So when Ryan said over the weekend that the country isn't facing an immediate debt crisis, Very Serious People were right to be dismayed. After all, how can Paul Ryan possibly convince Americans to support his plan to balance the budget in ten years if he says there's not an immediate debt crisis? If Ryan says there's no debt crisis, people might get crazy ideas—like believing that creating jobs should be our top priority, not austerity.
Fortunately, Paul Ryan has a boss: House Speaker John Boehner. And Speaker Boehner knows there's a debt crisis. He said so in December, dismissing President Obama's plan to replace the sequester and end Bush tax cuts for the wealthy because "his plan does not begin to solve our debt crisis."
But wait, I'm just learning now that Boehner has recanted. This weekend he said:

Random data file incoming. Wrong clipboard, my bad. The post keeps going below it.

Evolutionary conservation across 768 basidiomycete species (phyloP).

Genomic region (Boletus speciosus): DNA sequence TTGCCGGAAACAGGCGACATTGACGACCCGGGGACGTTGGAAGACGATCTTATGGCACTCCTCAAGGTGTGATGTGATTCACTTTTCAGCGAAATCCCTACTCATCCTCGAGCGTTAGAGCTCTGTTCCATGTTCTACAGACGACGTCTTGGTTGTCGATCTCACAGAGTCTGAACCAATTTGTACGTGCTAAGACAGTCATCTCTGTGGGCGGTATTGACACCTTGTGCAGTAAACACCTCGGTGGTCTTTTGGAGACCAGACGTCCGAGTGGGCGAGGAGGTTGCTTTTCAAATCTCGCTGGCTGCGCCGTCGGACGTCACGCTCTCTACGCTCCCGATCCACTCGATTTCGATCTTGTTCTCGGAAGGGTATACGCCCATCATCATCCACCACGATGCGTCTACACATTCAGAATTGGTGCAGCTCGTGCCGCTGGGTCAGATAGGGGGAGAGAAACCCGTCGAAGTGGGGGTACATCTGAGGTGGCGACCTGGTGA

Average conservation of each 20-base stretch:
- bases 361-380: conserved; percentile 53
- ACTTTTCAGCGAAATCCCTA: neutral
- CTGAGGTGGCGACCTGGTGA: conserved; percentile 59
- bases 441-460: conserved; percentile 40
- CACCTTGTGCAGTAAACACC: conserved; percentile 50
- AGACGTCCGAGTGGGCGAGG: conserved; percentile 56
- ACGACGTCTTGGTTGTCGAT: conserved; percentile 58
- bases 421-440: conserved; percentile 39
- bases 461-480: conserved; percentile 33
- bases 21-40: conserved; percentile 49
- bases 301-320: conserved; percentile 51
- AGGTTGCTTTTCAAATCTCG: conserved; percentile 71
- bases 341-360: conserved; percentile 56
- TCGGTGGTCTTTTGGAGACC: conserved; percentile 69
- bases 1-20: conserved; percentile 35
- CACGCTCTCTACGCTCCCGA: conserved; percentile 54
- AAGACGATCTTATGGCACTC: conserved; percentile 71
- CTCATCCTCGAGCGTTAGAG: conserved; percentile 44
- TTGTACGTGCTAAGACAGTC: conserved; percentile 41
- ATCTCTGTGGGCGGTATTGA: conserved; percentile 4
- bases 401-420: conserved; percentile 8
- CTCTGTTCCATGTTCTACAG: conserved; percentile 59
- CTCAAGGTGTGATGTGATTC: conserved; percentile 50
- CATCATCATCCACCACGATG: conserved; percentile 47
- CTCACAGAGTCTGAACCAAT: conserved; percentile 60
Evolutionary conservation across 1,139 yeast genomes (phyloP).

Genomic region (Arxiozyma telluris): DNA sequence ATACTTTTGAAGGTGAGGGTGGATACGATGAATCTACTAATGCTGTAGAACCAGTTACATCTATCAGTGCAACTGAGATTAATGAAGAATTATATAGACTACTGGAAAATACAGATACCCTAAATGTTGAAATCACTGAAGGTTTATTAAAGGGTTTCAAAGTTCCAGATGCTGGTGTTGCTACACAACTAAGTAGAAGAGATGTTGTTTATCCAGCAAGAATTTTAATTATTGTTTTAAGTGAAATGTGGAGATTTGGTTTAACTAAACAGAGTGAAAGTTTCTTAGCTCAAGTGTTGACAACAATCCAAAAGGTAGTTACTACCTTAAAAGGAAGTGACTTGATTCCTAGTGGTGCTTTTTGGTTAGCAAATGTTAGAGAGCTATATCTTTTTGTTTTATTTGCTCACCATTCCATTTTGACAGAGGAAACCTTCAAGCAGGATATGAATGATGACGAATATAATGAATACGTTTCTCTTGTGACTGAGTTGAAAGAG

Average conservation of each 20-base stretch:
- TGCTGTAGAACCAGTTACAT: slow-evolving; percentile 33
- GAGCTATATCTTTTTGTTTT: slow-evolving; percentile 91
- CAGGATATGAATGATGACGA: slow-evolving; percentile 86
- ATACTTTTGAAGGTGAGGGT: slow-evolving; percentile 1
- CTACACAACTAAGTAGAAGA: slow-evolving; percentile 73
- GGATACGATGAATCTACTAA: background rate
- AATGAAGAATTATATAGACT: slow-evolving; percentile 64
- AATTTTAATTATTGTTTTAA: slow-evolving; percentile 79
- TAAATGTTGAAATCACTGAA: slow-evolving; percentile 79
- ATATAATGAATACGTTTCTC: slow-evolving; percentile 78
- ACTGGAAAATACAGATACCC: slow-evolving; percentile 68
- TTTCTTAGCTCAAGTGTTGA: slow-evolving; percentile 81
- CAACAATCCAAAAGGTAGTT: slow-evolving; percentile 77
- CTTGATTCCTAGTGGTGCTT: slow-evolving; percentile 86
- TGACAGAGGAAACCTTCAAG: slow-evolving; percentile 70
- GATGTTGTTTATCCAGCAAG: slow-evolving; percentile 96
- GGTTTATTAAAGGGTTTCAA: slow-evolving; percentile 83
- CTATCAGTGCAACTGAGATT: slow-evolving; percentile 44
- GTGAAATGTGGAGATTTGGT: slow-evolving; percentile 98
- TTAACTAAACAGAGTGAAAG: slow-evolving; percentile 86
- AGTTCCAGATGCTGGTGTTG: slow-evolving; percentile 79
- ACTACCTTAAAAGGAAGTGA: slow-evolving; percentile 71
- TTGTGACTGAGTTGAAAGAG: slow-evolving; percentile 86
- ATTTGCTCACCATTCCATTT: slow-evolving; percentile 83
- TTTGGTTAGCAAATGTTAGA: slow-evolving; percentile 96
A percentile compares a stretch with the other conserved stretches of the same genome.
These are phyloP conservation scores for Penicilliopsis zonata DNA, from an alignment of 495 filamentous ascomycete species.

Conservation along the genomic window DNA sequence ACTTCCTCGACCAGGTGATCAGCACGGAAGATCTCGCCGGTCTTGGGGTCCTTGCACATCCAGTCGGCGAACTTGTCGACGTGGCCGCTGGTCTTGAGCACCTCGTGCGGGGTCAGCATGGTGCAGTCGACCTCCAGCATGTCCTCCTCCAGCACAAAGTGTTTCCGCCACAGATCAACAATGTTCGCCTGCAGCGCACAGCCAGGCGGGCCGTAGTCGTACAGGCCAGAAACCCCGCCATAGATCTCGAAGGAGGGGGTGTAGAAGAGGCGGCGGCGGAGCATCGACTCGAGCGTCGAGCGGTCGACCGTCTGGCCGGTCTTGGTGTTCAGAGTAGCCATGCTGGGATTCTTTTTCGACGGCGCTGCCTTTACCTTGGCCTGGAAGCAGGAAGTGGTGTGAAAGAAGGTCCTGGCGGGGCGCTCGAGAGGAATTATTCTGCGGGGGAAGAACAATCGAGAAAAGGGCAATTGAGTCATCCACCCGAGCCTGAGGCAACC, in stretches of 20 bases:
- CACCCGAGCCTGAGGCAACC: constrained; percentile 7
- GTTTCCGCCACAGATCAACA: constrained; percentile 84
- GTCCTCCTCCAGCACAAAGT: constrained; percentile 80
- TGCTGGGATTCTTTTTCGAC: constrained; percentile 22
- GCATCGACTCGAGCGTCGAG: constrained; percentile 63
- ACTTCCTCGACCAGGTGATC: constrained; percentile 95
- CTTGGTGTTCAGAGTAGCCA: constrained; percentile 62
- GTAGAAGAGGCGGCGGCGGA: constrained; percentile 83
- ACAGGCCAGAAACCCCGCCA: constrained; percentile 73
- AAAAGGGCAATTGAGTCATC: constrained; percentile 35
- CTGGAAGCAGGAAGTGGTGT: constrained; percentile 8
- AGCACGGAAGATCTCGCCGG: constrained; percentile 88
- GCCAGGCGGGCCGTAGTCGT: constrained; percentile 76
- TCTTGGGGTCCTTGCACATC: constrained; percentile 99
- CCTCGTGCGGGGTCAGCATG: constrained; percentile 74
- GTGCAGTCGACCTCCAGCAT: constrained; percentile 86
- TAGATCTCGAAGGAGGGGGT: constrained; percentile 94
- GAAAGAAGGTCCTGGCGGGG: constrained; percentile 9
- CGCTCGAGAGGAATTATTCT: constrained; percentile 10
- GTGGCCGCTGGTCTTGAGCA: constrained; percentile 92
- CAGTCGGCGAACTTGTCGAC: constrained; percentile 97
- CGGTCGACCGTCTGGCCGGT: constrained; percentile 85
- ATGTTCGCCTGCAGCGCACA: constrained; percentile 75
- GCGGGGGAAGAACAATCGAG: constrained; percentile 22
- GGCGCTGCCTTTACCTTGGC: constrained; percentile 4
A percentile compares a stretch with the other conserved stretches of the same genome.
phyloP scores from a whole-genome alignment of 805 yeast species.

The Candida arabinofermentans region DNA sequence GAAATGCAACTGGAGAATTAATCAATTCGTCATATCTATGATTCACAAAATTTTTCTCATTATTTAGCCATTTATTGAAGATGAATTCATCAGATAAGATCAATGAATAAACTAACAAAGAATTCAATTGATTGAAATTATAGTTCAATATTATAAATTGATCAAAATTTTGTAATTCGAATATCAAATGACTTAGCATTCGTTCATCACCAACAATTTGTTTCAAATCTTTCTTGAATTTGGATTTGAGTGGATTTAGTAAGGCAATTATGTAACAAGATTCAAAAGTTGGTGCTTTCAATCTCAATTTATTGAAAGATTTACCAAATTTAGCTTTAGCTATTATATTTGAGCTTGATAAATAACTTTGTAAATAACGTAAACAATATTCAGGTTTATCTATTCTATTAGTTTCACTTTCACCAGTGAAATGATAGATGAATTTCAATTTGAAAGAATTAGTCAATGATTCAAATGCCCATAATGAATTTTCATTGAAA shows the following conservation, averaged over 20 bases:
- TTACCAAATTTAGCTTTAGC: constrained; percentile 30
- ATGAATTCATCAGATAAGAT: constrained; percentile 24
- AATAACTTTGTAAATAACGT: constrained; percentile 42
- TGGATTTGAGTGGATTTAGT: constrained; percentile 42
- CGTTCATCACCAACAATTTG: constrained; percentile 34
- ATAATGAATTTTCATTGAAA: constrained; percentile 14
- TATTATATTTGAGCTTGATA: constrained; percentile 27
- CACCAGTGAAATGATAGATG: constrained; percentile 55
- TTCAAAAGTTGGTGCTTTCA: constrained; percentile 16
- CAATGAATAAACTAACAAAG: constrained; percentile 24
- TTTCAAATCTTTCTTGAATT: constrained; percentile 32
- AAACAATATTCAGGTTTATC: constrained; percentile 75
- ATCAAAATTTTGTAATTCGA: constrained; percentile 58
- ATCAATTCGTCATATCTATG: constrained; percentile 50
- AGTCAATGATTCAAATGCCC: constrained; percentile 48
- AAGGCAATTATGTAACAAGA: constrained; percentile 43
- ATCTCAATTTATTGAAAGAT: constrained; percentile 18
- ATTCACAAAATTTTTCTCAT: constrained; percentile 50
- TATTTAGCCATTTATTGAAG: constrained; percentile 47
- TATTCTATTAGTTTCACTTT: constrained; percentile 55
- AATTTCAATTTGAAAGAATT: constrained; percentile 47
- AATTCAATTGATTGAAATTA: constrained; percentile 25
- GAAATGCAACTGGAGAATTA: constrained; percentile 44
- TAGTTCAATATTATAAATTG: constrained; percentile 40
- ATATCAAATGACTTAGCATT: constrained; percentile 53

We do not have an immediate debt crisis.Asked specifically whether he agreed with President Obama who has said we don't have an immediate debt crisis, Boehner said "yes." Don't get me wrong, he still says he wants to make huge spending cuts, because eventually he says we'll have a crisis—but he says we don't have one right now.
But just because Boehner is changing how he talks about whether or not there's a debt crisis, it's not like he's actually changing his policies. Sure, it would be reasonable for him to change, given that the budget deficit has dropped by half since 2009 while the unemployment rate is still stuck near 8 percent. But that's not happening. Republicans might be saying there's no debt crisis, but austerity is still the only thing they are offering.